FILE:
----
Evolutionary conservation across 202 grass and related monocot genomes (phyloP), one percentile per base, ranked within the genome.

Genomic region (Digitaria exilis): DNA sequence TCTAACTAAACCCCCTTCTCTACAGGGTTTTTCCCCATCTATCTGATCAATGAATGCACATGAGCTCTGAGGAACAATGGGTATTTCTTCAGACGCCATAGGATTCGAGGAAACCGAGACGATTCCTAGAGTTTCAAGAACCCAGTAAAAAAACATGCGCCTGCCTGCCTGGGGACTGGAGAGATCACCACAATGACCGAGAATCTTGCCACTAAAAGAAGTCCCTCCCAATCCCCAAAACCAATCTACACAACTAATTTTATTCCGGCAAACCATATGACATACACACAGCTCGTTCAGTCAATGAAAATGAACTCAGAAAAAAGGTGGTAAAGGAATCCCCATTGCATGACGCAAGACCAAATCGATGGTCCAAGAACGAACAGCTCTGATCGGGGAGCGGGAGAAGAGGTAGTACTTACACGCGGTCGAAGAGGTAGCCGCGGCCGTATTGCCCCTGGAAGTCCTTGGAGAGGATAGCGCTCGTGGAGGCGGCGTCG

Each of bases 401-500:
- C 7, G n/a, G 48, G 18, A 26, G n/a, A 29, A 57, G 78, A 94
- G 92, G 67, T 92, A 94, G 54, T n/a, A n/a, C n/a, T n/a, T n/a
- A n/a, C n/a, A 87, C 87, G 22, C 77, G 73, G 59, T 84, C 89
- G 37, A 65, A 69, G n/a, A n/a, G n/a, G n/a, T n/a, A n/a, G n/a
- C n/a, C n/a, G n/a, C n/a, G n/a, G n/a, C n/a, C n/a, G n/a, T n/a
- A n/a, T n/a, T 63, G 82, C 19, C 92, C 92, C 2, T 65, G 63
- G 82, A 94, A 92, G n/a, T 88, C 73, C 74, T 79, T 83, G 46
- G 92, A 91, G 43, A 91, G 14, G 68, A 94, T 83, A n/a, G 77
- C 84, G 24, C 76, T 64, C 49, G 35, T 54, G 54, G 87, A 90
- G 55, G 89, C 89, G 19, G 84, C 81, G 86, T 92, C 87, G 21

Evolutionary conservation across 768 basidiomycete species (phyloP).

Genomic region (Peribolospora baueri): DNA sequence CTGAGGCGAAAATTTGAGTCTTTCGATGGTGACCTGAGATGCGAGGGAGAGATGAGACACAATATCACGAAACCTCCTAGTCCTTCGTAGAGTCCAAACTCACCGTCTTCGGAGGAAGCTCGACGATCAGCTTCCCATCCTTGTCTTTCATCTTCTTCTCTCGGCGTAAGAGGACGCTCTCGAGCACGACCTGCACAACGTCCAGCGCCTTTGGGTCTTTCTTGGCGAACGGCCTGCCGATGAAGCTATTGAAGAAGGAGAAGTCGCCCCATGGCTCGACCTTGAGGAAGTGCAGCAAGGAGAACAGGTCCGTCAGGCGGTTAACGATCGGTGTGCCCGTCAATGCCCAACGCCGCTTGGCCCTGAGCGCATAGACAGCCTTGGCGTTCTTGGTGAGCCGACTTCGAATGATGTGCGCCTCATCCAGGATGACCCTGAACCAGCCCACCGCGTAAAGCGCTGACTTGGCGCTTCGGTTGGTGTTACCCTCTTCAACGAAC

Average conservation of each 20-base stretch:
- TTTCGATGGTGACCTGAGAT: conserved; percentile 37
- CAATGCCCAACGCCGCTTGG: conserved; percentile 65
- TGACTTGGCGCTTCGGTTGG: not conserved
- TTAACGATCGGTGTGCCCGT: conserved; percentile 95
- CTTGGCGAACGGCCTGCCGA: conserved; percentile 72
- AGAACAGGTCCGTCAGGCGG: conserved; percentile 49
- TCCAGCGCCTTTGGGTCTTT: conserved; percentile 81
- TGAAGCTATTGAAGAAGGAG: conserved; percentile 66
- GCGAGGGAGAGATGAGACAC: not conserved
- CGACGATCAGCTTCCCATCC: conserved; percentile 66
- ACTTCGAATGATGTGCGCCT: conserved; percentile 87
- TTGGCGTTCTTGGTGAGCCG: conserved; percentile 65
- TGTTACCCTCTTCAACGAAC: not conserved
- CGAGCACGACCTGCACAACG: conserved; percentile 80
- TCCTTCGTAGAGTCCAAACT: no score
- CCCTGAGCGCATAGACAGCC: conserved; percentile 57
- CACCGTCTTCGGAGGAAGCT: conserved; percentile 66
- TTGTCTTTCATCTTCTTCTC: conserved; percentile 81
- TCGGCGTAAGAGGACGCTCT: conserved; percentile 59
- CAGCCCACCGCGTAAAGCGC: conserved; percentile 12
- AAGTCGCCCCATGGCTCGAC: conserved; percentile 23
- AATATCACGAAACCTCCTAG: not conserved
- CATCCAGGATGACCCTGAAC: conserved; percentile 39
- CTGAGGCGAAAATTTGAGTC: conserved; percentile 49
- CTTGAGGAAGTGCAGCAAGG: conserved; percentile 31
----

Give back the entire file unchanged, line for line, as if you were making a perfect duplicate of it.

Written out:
Evolutionary conservation across 202 grass and related monocot genomes (phyloP), one percentile per base, ranked within the genome.

Genomic region (Digitaria exilis): DNA sequence TCTAACTAAACCCCCTTCTCTACAGGGTTTTTCCCCATCTATCTGATCAATGAATGCACATGAGCTCTGAGGAACAATGGGTATTTCTTCAGACGCCATAGGATTCGAGGAAACCGAGACGATTCCTAGAGTTTCAAGAACCCAGTAAAAAAACATGCGCCTGCCTGCCTGGGGACTGGAGAGATCACCACAATGACCGAGAATCTTGCCACTAAAAGAAGTCCCTCCCAATCCCCAAAACCAATCTACACAACTAATTTTATTCCGGCAAACCATATGACATACACACAGCTCGTTCAGTCAATGAAAATGAACTCAGAAAAAAGGTGGTAAAGGAATCCCCATTGCATGACGCAAGACCAAATCGATGGTCCAAGAACGAACAGCTCTGATCGGGGAGCGGGAGAAGAGGTAGTACTTACACGCGGTCGAAGAGGTAGCCGCGGCCGTATTGCCCCTGGAAGTCCTTGGAGAGGATAGCGCTCGTGGAGGCGGCGTCG

Each of bases 401-500:
- C 7, G n/a, G 48, G 18, A 26, G n/a, A 29, A 57, G 78, A 94
- G 92, G 67, T 92, A 94, G 54, T n/a, A n/a, C n/a, T n/a, T n/a
- A n/a, C n/a, A 87, C 87, G 22, C 77, G 73, G 59, T 84, C 89
- G 37, A 65, A 69, G n/a, A n/a, G n/a, G n/a, T n/a, A n/a, G n/a
- C n/a, C n/a, G n/a, C n/a, G n/a, G n/a, C n/a, C n/a, G n/a, T n/a
- A n/a, T n/a, T 63, G 82, C 19, C 92, C 92, C 2, T 65, G 63
- G 82, A 94, A 92, G n/a, T 88, C 73, C 74, T 79, T 83, G 46
- G 92, A 91, G 43, A 91, G 14, G 68, A 94, T 83, A n/a, G 77
- C 84, G 24, C 76, T 64, C 49, G 35, T 54, G 54, G 87, A 90
- G 55, G 89, C 89, G 19, G 84, C 81, G 86, T 92, C 87, G 21

Evolutionary conservation across 768 basidiomycete species (phyloP).

Genomic region (Peribolospora baueri): DNA sequence CTGAGGCGAAAATTTGAGTCTTTCGATGGTGACCTGAGATGCGAGGGAGAGATGAGACACAATATCACGAAACCTCCTAGTCCTTCGTAGAGTCCAAACTCACCGTCTTCGGAGGAAGCTCGACGATCAGCTTCCCATCCTTGTCTTTCATCTTCTTCTCTCGGCGTAAGAGGACGCTCTCGAGCACGACCTGCACAACGTCCAGCGCCTTTGGGTCTTTCTTGGCGAACGGCCTGCCGATGAAGCTATTGAAGAAGGAGAAGTCGCCCCATGGCTCGACCTTGAGGAAGTGCAGCAAGGAGAACAGGTCCGTCAGGCGGTTAACGATCGGTGTGCCCGTCAATGCCCAACGCCGCTTGGCCCTGAGCGCATAGACAGCCTTGGCGTTCTTGGTGAGCCGACTTCGAATGATGTGCGCCTCATCCAGGATGACCCTGAACCAGCCCACCGCGTAAAGCGCTGACTTGGCGCTTCGGTTGGTGTTACCCTCTTCAACGAAC

Average conservation of each 20-base stretch:
- TTTCGATGGTGACCTGAGAT: conserved; percentile 37
- CAATGCCCAACGCCGCTTGG: conserved; percentile 65
- TGACTTGGCGCTTCGGTTGG: not conserved
- TTAACGATCGGTGTGCCCGT: conserved; percentile 95
- CTTGGCGAACGGCCTGCCGA: conserved; percentile 72
- AGAACAGGTCCGTCAGGCGG: conserved; percentile 49
- TCCAGCGCCTTTGGGTCTTT: conserved; percentile 81
- TGAAGCTATTGAAGAAGGAG: conserved; percentile 66
- GCGAGGGAGAGATGAGACAC: not conserved
- CGACGATCAGCTTCCCATCC: conserved; percentile 66
- ACTTCGAATGATGTGCGCCT: conserved; percentile 87
- TTGGCGTTCTTGGTGAGCCG: conserved; percentile 65
- TGTTACCCTCTTCAACGAAC: not conserved
- CGAGCACGACCTGCACAACG: conserved; percentile 80
- TCCTTCGTAGAGTCCAAACT: no score
- CCCTGAGCGCATAGACAGCC: conserved; percentile 57
- CACCGTCTTCGGAGGAAGCT: conserved; percentile 66
- TTGTCTTTCATCTTCTTCTC: conserved; percentile 81
- TCGGCGTAAGAGGACGCTCT: conserved; percentile 59
- CAGCCCACCGCGTAAAGCGC: conserved; percentile 12
- AAGTCGCCCCATGGCTCGAC: conserved; percentile 23
- AATATCACGAAACCTCCTAG: not conserved
- CATCCAGGATGACCCTGAAC: conserved; percentile 39
- CTGAGGCGAAAATTTGAGTC: conserved; percentile 49
- CTTGAGGAAGTGCAGCAAGG: conserved; percentile 31